GR: You are a part of another great girl-focused organization, Girls Inc. Tell us about this awesome organization and your involvement with them.
SR: I sit on the national board of Girls, Inc. They are a wonderful organization with roots dating back to the 1800s, and they teach girls to be “strong, smart and bold.” They give scholarships, a lot of times to girls who are the first ones in their families to go to college. I’ve been very fortunate to serve on the board for the past several years.
GR: What is the next big initiative you are most excited about?
SR: I’m so excited to be a Global Champion for Girl Rising and help more people see the film and learn about the issues surrounding girls around the world. There are a few other projects that I’m working on, and while it’s a little bit early to share details, I want to keep using my platform to inspire other people and to inspire girls.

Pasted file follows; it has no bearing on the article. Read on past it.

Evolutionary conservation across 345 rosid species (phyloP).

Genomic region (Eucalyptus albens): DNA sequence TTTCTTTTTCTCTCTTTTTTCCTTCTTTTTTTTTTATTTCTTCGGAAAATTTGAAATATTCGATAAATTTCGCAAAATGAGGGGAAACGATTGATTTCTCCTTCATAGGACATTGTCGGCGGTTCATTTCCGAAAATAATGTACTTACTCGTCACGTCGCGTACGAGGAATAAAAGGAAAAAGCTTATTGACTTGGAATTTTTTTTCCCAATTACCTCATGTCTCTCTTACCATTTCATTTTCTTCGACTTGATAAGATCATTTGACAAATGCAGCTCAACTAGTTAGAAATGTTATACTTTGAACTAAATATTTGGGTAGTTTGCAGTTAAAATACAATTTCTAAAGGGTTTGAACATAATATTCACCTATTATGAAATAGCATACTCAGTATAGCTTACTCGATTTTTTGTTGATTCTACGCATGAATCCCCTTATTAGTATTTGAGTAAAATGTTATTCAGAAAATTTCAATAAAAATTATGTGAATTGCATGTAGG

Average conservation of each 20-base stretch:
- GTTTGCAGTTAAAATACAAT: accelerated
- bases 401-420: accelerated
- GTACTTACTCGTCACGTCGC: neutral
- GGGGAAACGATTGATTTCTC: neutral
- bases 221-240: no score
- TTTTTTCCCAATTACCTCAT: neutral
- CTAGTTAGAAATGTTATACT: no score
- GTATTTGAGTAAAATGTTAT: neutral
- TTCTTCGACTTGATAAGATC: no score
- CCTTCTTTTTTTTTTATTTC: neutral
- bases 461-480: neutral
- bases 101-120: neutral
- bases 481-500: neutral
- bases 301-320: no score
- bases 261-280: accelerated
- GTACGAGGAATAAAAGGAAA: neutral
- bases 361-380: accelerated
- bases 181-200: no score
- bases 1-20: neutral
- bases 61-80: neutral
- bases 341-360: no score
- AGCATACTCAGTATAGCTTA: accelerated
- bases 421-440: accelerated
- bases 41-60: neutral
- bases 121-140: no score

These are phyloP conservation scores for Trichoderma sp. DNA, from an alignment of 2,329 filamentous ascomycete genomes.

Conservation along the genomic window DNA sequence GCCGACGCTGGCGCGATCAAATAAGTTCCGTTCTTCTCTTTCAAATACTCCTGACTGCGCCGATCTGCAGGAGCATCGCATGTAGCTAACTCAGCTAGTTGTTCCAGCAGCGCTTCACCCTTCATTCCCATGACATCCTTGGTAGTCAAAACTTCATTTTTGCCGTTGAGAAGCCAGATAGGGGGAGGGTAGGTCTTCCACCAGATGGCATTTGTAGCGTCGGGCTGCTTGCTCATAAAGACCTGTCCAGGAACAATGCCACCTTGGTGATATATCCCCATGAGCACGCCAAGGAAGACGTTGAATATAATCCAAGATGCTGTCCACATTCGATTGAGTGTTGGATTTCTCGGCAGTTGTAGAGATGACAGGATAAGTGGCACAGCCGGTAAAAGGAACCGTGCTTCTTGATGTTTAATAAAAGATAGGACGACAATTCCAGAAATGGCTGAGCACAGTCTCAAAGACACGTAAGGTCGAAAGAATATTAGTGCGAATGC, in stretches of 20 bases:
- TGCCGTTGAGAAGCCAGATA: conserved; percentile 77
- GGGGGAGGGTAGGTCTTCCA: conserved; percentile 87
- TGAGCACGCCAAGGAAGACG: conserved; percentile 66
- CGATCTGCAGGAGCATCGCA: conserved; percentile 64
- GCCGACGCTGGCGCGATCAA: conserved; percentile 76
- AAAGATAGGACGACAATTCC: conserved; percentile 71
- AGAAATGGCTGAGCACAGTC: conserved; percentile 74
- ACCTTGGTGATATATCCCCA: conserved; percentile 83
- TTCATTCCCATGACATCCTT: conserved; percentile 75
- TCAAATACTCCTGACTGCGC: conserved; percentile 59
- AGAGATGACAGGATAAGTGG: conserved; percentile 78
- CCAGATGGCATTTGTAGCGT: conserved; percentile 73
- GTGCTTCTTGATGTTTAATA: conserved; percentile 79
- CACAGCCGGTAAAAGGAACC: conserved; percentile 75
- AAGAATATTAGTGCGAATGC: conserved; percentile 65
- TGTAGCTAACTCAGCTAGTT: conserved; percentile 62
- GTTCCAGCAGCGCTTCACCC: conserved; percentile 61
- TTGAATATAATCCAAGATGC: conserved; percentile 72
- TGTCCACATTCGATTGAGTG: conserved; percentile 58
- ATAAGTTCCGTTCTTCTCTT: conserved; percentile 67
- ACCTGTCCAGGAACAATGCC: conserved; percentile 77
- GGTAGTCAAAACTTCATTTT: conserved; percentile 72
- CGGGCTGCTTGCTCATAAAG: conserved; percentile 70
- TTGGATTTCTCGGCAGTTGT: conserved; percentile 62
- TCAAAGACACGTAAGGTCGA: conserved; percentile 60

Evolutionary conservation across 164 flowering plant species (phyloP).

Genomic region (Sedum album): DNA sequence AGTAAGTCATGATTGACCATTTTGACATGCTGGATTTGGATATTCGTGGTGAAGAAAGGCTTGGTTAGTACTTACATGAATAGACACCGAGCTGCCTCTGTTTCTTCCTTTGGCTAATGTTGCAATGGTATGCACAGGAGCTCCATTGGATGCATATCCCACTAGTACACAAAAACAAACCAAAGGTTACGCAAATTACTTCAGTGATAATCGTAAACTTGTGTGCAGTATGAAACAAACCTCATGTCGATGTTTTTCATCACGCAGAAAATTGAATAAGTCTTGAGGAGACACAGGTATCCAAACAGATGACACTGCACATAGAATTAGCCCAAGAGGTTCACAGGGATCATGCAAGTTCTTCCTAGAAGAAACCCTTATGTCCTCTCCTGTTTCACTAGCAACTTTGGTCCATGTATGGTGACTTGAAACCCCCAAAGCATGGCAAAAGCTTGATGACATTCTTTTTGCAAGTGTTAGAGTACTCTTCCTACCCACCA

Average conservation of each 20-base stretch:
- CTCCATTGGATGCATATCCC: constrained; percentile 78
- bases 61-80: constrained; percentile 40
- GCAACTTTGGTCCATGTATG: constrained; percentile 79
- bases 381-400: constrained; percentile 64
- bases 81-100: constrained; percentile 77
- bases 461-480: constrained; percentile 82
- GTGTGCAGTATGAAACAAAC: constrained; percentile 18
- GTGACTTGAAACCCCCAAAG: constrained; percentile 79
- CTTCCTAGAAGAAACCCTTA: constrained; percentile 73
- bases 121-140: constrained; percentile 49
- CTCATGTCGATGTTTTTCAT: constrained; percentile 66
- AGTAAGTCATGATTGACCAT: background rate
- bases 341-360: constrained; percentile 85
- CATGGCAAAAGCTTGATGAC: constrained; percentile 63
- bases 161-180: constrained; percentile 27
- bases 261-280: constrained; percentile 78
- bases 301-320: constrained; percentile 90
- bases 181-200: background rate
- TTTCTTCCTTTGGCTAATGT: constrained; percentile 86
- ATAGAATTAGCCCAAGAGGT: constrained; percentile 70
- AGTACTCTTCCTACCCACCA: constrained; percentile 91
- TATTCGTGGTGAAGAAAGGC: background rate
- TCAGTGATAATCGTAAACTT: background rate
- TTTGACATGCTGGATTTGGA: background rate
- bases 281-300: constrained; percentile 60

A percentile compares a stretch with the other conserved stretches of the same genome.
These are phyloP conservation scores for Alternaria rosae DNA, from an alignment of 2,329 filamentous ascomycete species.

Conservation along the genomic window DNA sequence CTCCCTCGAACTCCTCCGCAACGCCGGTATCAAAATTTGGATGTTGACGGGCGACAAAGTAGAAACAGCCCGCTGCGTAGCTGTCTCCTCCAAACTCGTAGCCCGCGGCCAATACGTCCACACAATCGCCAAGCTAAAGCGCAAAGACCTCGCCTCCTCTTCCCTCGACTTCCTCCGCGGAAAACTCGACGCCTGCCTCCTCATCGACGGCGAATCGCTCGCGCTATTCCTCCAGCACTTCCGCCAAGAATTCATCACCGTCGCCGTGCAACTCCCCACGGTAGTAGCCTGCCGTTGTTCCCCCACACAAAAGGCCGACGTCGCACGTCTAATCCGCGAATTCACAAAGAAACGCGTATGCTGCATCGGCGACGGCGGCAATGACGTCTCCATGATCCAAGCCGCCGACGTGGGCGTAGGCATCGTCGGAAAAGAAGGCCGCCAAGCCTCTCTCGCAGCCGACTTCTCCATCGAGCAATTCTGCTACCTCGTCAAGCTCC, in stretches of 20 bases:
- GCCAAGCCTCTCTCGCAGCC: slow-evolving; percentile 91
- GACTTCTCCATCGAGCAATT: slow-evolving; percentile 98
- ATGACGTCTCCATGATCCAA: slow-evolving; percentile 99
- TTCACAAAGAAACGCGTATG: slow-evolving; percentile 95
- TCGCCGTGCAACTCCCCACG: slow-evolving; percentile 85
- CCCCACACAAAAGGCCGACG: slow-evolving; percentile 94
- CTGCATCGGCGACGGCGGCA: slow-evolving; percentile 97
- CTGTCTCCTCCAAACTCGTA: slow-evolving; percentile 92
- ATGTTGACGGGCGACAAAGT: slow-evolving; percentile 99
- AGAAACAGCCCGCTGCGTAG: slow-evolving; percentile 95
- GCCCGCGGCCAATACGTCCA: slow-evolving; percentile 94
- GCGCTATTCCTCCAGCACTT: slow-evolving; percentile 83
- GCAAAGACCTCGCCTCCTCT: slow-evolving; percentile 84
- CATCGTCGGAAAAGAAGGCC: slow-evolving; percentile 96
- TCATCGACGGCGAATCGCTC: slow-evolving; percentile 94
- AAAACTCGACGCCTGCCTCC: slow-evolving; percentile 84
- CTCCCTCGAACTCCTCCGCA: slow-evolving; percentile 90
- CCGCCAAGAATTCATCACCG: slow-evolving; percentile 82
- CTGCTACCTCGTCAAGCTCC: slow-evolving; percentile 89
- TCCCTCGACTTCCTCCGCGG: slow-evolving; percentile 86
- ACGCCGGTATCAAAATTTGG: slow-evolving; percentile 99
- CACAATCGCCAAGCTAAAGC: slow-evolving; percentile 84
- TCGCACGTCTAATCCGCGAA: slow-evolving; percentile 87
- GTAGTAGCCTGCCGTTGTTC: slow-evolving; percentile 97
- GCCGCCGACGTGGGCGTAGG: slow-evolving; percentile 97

GR: You are Girl Rising’s newest Global Champion doing amazing work for girls’ and women’s empowerment. How have you been involved with Girl Rising so far, and what is next for you with this global movement for girls’ education?
SR: One of the things I hope to do now that I have this position is to talk about how I can use my platform to spread the message. I gave a screening of Girl Rising a couple of months ago, back in May. It was really wonderful, and so many people said that they just loved the movie, and they wanted to know how they can help. The position is new for me, and I’m just trying to find out how I can use it and use the platform that I have to help.
GR: You promote positive self esteem and encourage girls to dream big. How does your passion for these issues relate to the message of Girl Rising?